- Unit of Competence: A Unit describes a particular aspect of a job role and is made up of a group of related elements. The amount of units will vary from one NVQ to another. This also applies from level to level within a qualification. All of the mandatory units and a required number of optional units must be achieved to obtain the full NVQ. An assessor will explain this during an induction to the learning programme
- Element of Competence: An Element describes what should be done in order to be assessed as competent. Again, the amount of elements in a unit may vary but all must be achieved in order to gain an NVQ Unit of Competence. The immediate line manager together with the assessor will determine the level of competence
- Performance Evidence Requirements: This describes the standard of performance required to achieve the Element of Competence and can have a various number of units, all of which must be covered to achieve the outcome. When a learner can meet all the performance criteria (within the elements) accreditation can be achieved
- Underpinning Knowledge Requirements: This identifies the knowledge of the theory, safety and administrative procedures which should be known by the candidate. The underpinning knowledge can be assessed by oral or written questions. When undertaking an NVQ, the formal assessment process must cover all of the above. However the Qualifications & Curriculum Authority (QCA), which is the governing body of NVQs, understands that people may have been employed before the introduction of NVQs, meaning that they could already have certain skills or knowledge appropriate to their role – this is covered by the Accreditation of Prior Learning
For NVQs to be assessed correctly and competently a structured assessment chain is created and consists of the following:
- Candidates: Candidates are individuals who are preparing to be assessed for their achievements and occupational competency with the aim of attaining an NVQ. Candidates should claim competence by demonstrating or presenting accumulated evidence which is judged by their assessor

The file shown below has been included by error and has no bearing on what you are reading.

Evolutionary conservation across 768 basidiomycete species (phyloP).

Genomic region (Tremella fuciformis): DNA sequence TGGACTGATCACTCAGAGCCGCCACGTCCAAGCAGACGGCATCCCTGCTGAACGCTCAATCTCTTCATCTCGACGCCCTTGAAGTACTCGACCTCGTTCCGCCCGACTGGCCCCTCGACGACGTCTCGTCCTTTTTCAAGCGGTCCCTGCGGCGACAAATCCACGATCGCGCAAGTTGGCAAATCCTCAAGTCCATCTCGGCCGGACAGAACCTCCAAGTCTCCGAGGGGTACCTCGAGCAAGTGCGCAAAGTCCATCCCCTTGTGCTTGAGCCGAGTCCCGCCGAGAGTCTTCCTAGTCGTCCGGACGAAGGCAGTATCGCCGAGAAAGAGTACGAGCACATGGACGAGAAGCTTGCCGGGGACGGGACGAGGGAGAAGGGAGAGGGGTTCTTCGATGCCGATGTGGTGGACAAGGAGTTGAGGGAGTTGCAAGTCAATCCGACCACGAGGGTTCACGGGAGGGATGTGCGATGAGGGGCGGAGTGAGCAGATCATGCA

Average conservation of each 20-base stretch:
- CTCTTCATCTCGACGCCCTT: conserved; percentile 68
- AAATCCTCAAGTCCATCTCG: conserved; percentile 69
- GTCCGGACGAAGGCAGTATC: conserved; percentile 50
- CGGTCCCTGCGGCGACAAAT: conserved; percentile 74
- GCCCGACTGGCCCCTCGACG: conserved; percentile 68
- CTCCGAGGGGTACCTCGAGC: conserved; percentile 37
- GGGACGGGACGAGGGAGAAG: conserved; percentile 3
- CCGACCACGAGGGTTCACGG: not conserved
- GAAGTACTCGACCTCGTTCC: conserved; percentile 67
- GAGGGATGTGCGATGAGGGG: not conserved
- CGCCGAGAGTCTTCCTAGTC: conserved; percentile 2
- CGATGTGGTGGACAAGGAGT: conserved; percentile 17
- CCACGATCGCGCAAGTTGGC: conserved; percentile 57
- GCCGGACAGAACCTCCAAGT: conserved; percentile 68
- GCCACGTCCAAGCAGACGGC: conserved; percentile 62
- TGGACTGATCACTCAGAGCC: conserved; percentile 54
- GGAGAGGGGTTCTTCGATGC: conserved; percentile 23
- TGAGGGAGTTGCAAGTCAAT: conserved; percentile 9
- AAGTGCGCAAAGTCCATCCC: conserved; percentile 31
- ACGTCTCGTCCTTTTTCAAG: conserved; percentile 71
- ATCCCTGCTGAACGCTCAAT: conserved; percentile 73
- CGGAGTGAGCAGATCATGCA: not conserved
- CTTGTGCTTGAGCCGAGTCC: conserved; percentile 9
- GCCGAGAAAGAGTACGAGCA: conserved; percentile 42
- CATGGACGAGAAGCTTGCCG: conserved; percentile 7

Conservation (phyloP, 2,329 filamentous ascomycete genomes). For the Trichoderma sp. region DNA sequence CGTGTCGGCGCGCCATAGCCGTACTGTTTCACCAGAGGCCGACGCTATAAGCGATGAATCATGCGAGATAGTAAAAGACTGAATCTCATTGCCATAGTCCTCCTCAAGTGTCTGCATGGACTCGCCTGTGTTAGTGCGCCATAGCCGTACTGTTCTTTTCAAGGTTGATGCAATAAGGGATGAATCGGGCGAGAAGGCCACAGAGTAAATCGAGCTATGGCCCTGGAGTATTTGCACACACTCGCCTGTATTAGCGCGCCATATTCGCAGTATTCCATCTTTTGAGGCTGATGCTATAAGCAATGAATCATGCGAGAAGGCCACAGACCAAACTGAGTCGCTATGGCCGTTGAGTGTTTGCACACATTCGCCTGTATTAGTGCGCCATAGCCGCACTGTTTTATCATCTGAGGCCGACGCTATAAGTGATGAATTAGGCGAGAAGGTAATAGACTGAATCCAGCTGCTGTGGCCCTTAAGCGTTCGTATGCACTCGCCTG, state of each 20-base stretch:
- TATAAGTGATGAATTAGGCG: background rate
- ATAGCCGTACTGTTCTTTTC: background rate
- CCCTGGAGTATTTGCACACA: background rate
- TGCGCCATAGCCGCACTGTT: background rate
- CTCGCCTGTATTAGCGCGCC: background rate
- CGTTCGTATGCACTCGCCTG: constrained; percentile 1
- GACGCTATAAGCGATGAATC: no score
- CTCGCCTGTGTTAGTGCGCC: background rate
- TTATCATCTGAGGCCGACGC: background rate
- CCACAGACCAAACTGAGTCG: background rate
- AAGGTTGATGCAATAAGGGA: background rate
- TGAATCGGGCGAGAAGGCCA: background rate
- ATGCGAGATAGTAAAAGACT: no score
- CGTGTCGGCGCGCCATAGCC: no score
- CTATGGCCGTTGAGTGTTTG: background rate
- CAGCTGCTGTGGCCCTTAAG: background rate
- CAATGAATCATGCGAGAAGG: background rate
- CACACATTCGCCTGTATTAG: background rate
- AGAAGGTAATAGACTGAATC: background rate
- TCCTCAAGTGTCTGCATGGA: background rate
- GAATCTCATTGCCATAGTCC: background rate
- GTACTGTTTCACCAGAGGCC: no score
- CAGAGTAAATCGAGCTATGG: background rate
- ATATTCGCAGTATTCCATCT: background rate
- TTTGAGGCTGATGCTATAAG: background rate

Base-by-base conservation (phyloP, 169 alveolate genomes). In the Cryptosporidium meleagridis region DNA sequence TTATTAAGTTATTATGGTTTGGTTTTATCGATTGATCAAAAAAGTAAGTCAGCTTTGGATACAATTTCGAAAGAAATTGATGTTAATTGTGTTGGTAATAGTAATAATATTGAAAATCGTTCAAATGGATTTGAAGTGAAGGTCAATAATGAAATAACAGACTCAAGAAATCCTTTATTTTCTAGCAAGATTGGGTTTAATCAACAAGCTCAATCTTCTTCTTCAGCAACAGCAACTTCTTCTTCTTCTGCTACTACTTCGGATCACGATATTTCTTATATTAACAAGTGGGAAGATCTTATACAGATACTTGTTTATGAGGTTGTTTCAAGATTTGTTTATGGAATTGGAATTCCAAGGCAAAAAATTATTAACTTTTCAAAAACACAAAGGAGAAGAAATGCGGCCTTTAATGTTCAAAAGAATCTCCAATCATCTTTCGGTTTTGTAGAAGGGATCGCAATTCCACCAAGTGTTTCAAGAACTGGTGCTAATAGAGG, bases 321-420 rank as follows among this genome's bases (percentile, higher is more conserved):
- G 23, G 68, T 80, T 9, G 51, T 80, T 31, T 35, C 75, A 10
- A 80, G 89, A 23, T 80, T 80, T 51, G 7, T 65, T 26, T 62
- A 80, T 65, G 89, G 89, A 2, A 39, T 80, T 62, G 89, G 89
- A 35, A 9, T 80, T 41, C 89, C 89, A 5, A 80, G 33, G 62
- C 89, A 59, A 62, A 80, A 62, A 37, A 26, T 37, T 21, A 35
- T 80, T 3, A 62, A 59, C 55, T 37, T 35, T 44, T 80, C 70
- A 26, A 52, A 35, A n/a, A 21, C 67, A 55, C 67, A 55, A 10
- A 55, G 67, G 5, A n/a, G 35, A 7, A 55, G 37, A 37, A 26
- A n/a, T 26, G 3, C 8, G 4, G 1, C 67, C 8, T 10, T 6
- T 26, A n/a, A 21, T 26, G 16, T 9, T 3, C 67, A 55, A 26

- Assessors: The assessor will visit each candidate in their working environment, directly supporting the candidate through the NVQ process and judge whether the evidence provided proves competence in line with the National Standards. The assessor will be an expert in their appointed subject, familiar with the relative National Standards. They will also be qualified as an NVQ assessor (A1 or D32, D33)
- Work-Based Recorders (WBR): In the absence of a qualified NVQ assessor, the work-based recorder can be used to witness a candidate’s performance, as they are normally in day to day contact with the candidate. The WBR does not have to be a qualified NVQ assessor; however they will be required to be an expert in the subject concerned, with an understanding of the NVQ or assessment procedure. When candidates are in the work place, their line manager or supervisor can normally act as a work-based recorder
What is Accreditation of Prior Learning (APL)?
APL is a means by which a person can demonstrate competence in what they have achieved in the past, through learning and experience. The candidate still has to present a portfolio, which should contain valid, authentic, current and sufficient evidence. An example of APL evidence would be a testimonial from their line manager stating that they are competent to the standards required. This testimonial can provide an excellent platform for a candidate to use APL. APL can also be known as Accreditation of Prior Achievement (APA) or Accreditation of Prior Experience (APE).